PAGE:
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Cheetahs Come to India. Where Are They Now?

On the 17th of September, six cheetahs were brought to India from Namibia – a country in southwest Africa.

By I Kid You Not , in Current Stories , at September 21, 2022 Tags: , ,

On the 17th of September, six cheetahs were brought to India from Namibia – a country in southwest Africa.

The 17th was also PM Narendra Modi’s 72nd birthday. He said that the cheetahs were ‘India’s guests’, and thanked the government of Namibia for helping to bring them to India.

The introduction of cheetahs in India is being done under Project Cheetah- the world’s first intercontinental large wild carnivore translocation project.

Why were they brought all the way from there?

The cheetah became extinct back in India in 1952, mainly because of loss of habitat and hunting.

The cheetahs are from Namibia and have been brought under a signed agreement.

How did they travel?

They were brought in an aircraft that had a tiger’s face painted on it. It was a special Boeing 747 aircraft.

There were crew members, vets, wildlife and cheetah experts, and doctors and officers onboard the plane from Namibia.

However, here’s what you MUST KNOW about this aircraft:

There are a few versions of when and why it was pained, but what’s known for sure is that this aircraft was not painted for this occasion and that the painting is that of a tiger and not a cheetah.

It is said that the plane was painted in 2015 to increase awareness about the tiger.

Where were they brought to?

The animals were taken to Kuno National park in Madhya Pradesh.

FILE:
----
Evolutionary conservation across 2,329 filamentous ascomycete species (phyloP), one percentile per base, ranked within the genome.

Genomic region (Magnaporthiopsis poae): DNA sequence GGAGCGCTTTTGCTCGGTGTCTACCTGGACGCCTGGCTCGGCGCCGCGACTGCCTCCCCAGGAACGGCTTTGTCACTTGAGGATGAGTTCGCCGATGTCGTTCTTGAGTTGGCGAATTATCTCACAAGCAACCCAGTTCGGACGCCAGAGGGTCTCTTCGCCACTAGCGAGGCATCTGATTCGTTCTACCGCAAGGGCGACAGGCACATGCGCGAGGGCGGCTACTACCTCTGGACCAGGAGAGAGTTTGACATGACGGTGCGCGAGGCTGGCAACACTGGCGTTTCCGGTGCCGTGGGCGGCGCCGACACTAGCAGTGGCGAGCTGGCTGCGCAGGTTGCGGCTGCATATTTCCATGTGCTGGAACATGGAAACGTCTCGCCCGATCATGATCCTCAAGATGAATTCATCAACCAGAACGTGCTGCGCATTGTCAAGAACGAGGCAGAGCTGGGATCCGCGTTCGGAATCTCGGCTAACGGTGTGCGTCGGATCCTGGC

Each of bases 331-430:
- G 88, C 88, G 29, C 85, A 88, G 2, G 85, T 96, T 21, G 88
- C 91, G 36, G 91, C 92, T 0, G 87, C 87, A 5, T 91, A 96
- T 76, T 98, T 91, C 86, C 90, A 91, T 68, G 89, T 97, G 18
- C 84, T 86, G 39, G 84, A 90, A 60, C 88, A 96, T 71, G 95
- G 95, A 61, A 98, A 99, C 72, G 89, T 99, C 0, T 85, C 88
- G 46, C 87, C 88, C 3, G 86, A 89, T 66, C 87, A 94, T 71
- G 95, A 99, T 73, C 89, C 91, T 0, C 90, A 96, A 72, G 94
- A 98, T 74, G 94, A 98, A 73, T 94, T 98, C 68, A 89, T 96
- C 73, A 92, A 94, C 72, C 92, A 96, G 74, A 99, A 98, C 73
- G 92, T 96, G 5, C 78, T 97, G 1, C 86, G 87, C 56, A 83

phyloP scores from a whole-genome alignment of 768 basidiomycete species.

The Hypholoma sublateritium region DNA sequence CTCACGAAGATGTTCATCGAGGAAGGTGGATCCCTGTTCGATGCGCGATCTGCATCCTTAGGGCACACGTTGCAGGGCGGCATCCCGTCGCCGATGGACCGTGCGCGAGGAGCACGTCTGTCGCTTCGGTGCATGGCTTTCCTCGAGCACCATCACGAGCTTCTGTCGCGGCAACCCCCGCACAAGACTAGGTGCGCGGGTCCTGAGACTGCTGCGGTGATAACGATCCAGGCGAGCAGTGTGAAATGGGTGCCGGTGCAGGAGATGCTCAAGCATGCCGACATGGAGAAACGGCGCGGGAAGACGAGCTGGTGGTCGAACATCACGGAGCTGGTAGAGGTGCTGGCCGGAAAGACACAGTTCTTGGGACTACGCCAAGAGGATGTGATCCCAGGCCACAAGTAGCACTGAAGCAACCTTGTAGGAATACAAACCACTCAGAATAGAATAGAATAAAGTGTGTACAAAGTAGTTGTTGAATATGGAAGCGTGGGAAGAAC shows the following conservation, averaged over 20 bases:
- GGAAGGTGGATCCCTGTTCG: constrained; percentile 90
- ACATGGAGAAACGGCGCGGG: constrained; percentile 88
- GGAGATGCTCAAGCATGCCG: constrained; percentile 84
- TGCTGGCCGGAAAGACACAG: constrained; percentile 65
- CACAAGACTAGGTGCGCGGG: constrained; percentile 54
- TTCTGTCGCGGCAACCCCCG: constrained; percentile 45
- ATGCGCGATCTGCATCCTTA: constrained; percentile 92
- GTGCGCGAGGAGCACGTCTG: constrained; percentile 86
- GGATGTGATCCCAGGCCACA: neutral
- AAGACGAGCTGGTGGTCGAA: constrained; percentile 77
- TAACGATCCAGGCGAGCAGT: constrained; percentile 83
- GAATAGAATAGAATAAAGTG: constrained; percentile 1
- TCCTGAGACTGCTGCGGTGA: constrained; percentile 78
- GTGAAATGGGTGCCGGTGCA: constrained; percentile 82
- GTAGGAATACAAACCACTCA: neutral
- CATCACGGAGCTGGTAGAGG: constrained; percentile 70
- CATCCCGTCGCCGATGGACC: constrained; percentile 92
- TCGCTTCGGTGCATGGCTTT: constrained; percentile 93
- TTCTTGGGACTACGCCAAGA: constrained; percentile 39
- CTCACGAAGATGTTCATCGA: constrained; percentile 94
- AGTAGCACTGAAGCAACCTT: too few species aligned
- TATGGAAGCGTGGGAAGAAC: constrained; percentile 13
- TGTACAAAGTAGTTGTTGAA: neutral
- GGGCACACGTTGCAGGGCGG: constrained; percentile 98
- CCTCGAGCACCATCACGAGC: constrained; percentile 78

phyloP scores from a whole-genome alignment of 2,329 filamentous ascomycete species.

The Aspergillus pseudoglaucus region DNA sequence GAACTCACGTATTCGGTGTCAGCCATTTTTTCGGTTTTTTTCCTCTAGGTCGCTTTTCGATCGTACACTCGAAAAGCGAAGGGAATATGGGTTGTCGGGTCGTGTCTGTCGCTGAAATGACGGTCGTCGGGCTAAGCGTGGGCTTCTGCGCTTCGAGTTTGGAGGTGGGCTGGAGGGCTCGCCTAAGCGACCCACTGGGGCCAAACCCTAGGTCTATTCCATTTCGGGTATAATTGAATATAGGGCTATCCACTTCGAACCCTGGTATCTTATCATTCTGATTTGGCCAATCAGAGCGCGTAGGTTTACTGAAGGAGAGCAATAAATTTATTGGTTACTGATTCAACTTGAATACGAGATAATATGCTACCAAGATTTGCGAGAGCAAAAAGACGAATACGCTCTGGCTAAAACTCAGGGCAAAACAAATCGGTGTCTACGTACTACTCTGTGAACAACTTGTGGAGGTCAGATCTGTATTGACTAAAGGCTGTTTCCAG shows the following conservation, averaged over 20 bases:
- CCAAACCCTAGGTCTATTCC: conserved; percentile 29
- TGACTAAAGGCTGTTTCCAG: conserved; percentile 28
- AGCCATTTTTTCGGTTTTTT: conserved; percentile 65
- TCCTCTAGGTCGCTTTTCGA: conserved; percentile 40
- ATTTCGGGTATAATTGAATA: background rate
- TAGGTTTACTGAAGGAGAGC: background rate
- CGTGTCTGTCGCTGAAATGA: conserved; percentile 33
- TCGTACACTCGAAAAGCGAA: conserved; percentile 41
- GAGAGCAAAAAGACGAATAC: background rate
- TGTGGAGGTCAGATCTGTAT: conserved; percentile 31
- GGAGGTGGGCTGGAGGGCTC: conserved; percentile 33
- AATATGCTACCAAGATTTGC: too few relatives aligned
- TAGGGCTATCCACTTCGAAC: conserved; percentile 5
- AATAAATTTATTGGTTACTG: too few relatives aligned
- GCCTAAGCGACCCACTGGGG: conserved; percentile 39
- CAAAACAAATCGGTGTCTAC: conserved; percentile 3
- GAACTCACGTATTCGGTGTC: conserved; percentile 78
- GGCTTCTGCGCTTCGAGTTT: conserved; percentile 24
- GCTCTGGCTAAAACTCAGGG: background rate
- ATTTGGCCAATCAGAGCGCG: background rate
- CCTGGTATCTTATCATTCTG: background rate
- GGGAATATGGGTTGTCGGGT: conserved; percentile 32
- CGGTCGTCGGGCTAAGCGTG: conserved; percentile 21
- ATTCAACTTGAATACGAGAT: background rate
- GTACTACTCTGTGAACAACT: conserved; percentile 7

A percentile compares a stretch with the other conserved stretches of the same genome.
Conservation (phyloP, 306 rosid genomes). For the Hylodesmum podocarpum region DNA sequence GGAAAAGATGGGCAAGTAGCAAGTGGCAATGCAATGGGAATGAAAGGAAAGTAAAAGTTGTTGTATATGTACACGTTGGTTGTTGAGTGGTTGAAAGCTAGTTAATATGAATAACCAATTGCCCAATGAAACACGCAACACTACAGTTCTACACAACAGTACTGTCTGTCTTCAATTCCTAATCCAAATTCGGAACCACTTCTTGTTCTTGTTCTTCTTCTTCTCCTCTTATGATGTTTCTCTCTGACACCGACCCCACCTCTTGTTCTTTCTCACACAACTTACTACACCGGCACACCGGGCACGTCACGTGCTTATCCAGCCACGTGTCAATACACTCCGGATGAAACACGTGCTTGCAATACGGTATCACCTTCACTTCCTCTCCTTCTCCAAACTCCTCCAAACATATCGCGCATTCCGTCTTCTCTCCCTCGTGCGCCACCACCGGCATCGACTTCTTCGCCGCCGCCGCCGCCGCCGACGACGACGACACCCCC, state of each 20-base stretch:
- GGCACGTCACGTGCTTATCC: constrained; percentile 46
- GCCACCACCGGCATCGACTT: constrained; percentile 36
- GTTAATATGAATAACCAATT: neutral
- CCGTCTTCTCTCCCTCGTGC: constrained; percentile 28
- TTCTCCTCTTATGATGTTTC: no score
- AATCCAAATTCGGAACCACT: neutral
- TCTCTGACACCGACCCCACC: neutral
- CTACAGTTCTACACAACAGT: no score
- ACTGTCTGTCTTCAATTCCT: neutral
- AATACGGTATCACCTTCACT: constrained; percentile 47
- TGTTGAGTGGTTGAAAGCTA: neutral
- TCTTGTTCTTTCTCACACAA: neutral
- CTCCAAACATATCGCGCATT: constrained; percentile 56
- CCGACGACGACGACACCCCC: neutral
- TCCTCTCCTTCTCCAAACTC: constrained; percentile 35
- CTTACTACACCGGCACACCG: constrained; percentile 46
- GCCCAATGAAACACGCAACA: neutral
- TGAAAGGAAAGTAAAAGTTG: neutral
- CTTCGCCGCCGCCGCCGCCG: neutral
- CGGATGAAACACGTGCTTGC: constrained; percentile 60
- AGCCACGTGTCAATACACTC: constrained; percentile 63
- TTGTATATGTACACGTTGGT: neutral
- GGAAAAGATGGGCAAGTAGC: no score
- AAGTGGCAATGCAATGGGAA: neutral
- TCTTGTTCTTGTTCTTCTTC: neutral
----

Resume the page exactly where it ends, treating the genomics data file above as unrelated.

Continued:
One cheetah after being released

Why is this incident significant?

The cheetah is the only large carnivore that got completely wiped out from India, mainly due to overhunting and habitat loss. The country’s last spotted cheetah died in the Sal forests of Chhattisgarh’s Koriya district in 1948 and the wild animal was declared extinct in the country in 1952.

The release of wild cheetahs by the Prime Minister in Kuno National Park is part of his efforts to revitalise and diversify India’s wildlife and its habitat. 

How does this translocation actually help?

  • Cheetahs will help in the restoration of open forest and grassland ecosystems in India thereby benefiting society at large. 
  • This effort, in line with PM’s commitment to environmental protection and wildlife conservation, will also lead to enhanced livelihood opportunities for the local community.
  • Tourism around Madhya Pradesh’s Kuno-Palpur National Park (KPNP) is likely to get a fillip once it becomes the new home of cheetahs.
  • New jobs will also be created for local residents as tourist inflow will grow manifold. 

What are the arrangements made at the national park?

The cheetahs will be first kept in small enclosures for a month and then in bigger ones for a couple of months for acclimatization and familiarisation with their surroundings.

Later, they will be released in the wild.

Six small quarantine enclosures as per the legal mandate required during the shifting of animals from one continent to another have been set up as well.

Origin of the word Cheetah:

It is said to come from Sanskrit and Hindi.

The root word probably comes from the Sanskrit word, citraka, which means ‘leopard’.

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